Unless you’ve been hiding out for awhile, almost everyone has heard something about reproductive rights or women’s reproductive rights. This subject has been a hotbed issue for awhile and is constantly being interpreted and changed. But by whom?
Good question. Human rights of all sorts are strategized first. That can mean that before becoming law or changing the current laws, different international conferences and committees such as the ones held in the 1990s by the United Nations, the International Conference of Population and Development by the Cairo Consensus or the Beijing Conference, focus on clarifying and endorsing rights which may be internationally adhered to.
So what do reproductive rights include? The United Nations Population Fund (UNFPA) described these rights as, “Attaining the goals of sustainable, equitable development requires that individuals are able to exercise control over their sexual and reproductive lives.” UNFPA then listed in detail what that may include:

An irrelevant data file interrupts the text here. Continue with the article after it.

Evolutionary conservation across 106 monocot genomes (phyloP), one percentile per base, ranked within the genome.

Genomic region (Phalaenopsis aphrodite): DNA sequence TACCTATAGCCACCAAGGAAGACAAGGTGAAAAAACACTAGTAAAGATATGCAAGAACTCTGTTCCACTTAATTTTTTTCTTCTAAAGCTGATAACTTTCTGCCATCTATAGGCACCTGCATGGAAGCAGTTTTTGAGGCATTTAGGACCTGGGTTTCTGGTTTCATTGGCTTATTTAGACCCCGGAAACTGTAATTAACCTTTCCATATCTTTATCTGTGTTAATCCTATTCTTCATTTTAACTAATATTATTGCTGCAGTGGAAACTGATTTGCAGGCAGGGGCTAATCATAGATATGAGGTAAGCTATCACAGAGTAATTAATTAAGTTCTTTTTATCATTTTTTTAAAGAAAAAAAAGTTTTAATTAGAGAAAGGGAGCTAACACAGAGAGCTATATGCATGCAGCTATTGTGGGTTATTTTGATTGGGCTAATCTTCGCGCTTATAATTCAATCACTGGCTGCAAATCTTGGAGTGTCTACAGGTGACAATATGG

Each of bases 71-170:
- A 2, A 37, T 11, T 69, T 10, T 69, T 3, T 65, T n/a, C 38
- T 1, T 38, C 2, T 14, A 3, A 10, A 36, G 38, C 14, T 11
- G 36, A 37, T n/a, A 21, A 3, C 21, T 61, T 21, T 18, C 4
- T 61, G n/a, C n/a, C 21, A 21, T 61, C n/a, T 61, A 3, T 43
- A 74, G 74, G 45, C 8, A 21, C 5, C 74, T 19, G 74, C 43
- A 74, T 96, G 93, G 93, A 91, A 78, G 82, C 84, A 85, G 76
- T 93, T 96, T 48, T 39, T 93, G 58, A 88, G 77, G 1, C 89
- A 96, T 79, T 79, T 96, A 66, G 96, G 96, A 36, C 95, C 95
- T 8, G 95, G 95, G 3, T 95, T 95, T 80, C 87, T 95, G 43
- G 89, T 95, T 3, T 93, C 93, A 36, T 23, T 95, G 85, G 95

1. Reproductive health as a component of overall health, throughout the life cycle, for both men and women.
2. Reproductive decision-making, including voluntary choice in marriage, family formation and determination of the number, timing and spacing of one's children and the right to have access to the information and means needed to exercise voluntary choice.
3. Equality and equity for men and women, to enable individuals to make free and informed choices in all spheres of life, free from discrimination based on gender.
4. Sexual and reproductive security, including freedom from sexual violence and coercion, and the right to privacy.
Agencies such as UNFPA and the Center for Reproductive Rights make it their mission to ensure that women’s reproductive rights are not ignored or trampled on. In industrialized and developed countries, we may sometimes take for granted our options and freedoms. But in other areas, they are not so fortunate. But then, it is important to remember that at one time in history we were not so fortunate either.